[6] Prima facie, Svitzer has not complied with clause 1(a) of the POP.

[7] The Dispute Resolution Procedure at clause 10 of the Agreement states that:

“Pending the completion of the procedure set out in this clause, work shall continue without interruption. No party shall engage in unlawful action and pending the resolution of the dispute the status quo shall apply. The rights of individuals or parties under the Act shall not be prejudiced by the fact that work has continued under this process normally and without interruption.”

[8] I note that the status quo continues to apply until this matter is resolved. On the basis that Svitzer did not conduct this review one month prior to the expiration of the contract, I am satisfied, on a preliminary basis, that Mr Campbell has not received his entitlement under the Agreement.

[9] I hereby order, on an interim basis, that Mr Campbell’s employment be continued until 20 January 2023.

[10] The matter is listed for further conference on 12 January 2023 at 9am AEDT.

[11] I so Order.”

(source formatting)

The Grounds of Appeal

[12] The grounds of appeal can be summarised as follows:

(a) the interim Order misconstrues the “Status Quo” provision of the Agreement (at clause 10) because the status quo is that Mr Campbell’s employment would end on 31 December 2022 by the terms of the contract he signed in March 2022;
(b) Svitzer did not breach the Sydney POPs;
(c) Svitzer was not provided procedural fairness insofar as it was not given notice that a binding order was about to be made against it or the terms of the orders sought;
(d) the orders were made in the absence of Svitzer and without Svitzer having an opportunity to be heard; and
(e) “to the extent that there has been a contravention of clause 1(a) of the POP and thereby the Enterprise Agreement, the enforcement of that obligation is a judicial function.”

[13] Despite the Christmas period both parties prepared extensive and helpful written submissions, supplemented by oral submission at hearing, that enabled the matter to be dealt with efficiently.

[14] In support of its stay application Svitzer relied on two statements by its Chief Strategy and People Officer, Ms Vivian Faraj.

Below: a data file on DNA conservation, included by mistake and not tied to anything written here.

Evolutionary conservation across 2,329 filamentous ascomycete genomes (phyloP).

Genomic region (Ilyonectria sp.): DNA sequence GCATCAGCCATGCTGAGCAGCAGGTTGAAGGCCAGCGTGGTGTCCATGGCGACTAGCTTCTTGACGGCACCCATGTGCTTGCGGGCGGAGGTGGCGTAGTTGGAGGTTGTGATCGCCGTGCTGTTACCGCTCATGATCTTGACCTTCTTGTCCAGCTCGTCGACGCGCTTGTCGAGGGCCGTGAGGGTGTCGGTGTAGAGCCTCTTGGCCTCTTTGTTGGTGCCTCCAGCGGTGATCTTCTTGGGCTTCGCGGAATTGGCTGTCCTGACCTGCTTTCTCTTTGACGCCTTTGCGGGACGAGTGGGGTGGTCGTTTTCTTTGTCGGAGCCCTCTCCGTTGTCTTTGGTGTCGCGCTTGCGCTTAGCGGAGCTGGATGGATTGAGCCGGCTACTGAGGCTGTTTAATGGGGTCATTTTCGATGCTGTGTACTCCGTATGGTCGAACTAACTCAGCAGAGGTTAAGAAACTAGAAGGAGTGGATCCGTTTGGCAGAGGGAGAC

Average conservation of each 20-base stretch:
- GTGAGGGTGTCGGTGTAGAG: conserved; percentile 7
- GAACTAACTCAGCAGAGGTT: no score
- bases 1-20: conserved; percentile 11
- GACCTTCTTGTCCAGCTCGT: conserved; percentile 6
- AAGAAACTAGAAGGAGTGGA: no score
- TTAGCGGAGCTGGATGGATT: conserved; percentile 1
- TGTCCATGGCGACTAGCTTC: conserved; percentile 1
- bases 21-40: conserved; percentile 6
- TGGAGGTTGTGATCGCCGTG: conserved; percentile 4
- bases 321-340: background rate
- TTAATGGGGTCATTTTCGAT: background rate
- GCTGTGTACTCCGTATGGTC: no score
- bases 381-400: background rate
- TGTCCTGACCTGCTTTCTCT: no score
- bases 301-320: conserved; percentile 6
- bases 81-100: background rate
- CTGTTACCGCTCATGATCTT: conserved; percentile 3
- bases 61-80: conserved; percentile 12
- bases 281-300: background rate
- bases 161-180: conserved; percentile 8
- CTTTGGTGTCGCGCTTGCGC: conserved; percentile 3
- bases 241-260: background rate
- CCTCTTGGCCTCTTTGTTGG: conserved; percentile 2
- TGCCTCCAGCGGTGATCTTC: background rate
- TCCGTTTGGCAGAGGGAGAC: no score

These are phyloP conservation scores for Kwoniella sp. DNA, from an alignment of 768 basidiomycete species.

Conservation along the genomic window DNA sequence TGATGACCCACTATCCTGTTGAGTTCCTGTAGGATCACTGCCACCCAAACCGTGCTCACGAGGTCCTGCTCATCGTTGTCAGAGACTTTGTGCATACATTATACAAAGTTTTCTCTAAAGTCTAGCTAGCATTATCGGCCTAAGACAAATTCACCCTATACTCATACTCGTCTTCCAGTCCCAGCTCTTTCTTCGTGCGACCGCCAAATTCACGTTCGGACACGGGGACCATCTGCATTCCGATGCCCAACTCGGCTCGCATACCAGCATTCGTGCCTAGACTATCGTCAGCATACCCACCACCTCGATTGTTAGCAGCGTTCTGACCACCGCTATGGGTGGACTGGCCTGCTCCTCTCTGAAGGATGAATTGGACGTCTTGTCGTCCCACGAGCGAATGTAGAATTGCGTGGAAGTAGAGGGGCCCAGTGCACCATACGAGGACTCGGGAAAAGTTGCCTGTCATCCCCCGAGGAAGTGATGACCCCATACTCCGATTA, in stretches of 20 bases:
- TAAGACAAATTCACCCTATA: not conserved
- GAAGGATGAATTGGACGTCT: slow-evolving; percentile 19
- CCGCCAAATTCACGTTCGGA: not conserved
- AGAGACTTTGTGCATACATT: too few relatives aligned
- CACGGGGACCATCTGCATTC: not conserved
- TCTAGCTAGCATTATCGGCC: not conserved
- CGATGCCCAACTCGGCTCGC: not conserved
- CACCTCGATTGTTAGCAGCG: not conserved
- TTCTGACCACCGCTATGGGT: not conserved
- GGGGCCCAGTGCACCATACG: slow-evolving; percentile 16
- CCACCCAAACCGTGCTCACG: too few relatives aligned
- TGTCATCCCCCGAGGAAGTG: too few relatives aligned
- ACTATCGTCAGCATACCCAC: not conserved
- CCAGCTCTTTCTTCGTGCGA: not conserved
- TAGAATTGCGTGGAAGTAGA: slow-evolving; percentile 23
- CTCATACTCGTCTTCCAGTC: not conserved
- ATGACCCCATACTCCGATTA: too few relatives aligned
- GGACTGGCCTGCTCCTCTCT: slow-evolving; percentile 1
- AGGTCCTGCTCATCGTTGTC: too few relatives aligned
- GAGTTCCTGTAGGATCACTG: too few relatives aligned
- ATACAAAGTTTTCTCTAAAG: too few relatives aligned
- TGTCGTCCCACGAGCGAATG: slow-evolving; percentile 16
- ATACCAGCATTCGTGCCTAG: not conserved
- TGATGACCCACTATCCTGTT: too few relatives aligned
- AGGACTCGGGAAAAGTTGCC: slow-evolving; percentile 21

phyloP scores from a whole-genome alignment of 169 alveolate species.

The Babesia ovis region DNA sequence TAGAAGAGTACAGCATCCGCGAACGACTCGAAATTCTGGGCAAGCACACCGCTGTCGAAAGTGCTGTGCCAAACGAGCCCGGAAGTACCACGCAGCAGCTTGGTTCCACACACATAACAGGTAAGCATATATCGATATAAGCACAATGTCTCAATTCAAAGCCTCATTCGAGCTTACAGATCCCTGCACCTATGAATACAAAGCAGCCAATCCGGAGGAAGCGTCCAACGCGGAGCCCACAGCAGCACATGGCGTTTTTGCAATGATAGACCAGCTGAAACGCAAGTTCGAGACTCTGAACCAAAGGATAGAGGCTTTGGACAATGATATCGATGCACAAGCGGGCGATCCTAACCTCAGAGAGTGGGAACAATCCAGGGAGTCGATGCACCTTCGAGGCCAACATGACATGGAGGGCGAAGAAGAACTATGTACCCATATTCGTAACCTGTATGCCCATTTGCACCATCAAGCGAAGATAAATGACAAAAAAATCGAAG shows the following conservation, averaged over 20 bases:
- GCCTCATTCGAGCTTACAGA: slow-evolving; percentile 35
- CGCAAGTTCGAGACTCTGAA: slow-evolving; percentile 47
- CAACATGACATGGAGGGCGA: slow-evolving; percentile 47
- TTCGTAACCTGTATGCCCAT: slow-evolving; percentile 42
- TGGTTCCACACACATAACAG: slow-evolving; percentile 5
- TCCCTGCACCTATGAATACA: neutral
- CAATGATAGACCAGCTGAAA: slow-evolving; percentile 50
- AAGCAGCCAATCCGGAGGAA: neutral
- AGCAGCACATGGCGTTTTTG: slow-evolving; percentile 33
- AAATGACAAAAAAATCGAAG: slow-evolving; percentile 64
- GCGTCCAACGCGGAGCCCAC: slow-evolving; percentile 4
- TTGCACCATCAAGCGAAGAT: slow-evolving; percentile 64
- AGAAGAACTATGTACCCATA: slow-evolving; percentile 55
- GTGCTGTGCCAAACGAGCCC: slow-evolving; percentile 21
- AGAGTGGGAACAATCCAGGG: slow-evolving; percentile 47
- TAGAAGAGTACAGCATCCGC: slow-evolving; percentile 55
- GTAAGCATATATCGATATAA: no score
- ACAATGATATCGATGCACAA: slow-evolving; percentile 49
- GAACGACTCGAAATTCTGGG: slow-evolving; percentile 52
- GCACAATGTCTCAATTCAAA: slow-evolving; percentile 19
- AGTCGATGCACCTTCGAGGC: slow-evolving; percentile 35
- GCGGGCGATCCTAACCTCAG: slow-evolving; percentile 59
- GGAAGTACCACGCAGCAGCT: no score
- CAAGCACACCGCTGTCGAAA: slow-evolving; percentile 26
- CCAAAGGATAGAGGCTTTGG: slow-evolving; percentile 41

[15] Ms Faraj’s statements add the following salient points:

(a) Ms Faraj is an admitted lawyer with a current practicing certificate;
(b) Ms Faraj participated in discussions on 21 December 2022 at Svitzer’s offices in relation to Mr Campbell wherein, by Ms Faraj’s account of the discussion, the MUA demanded that Mr Campbell’s contract be extended;
(c) Ms Faraj took exception to the tone adopted by Mr Paul Keating, an MUA organiser, and said she felt “uncomfortable as a result of Mr Keating’s behaviour” and that she was “concerned for the safety of myself and my team and wanted Mr Keating to leave the premises as soon as possible”;
(d) in the afternoon of 21 December 2022 Ms Faraj was told by Mr Paul Garrett that the MUA had “filed in the Commission” and that the matter had been listed for the next morning;
(e) Ms Faraj received an email from the Commission at 5:26pm but did not open it until around 9:00pm and then noticed that the matter was listed for 8:15am the next day;
(f) Ms Faraj chose not to attend the Urgent Conference herself and does not appear to have made any attempt to arrange for another representative of Svitzer to attend;
(g) Ms Faraj is engaged in a full-time capacity and is also responsible for providing care to her five-month-old daughter. Ms Faraj does not always work ‘traditional’ office hours and often works part days on Thursdays and Fridays. In the morning on Thursday 22 December 2022 Ms Faraj was providing care to her daughter; and
(h) despite these child-care arrangements Ms Faraj does not say in her evidence (and Svitzer does not otherwise submit) that she was unavailable to attend the Urgent Conference before Commissioner Riordan.

[16] Ms Faraj’s reasons for not attending the Commission and apparently not making any arrangements for anyone else to attend the Commission are as follows:

“Throughout my career, I have taken part in many matters before the Commission where the opposing side does not attend.

In my experience, the Commission will ordinarily stand over the matter or, if urgent, will make an attempt to contact the absent party.

Given my discussions with Mr Garrett on 21 December 2022, my understanding was that the matter listed for 22 December 2022 was no more than a mention, and my attendance was not essential.

I also assumed that, if this was not correct, the Commission would attempt to contact me, particularly given that Mr Garrett was aware that I was unable to attend.

On the basis of the experiences and understandings set out in the above four paragraphs, I made the decision not to attend the Urgent Conference but did make sure my phone was on and I was contactable should there be and urgent need for my participation.

I did not receive a phone call from either the Commission or the CFMMEU and until receiving the Order, I assumed that the matter had not proceeded.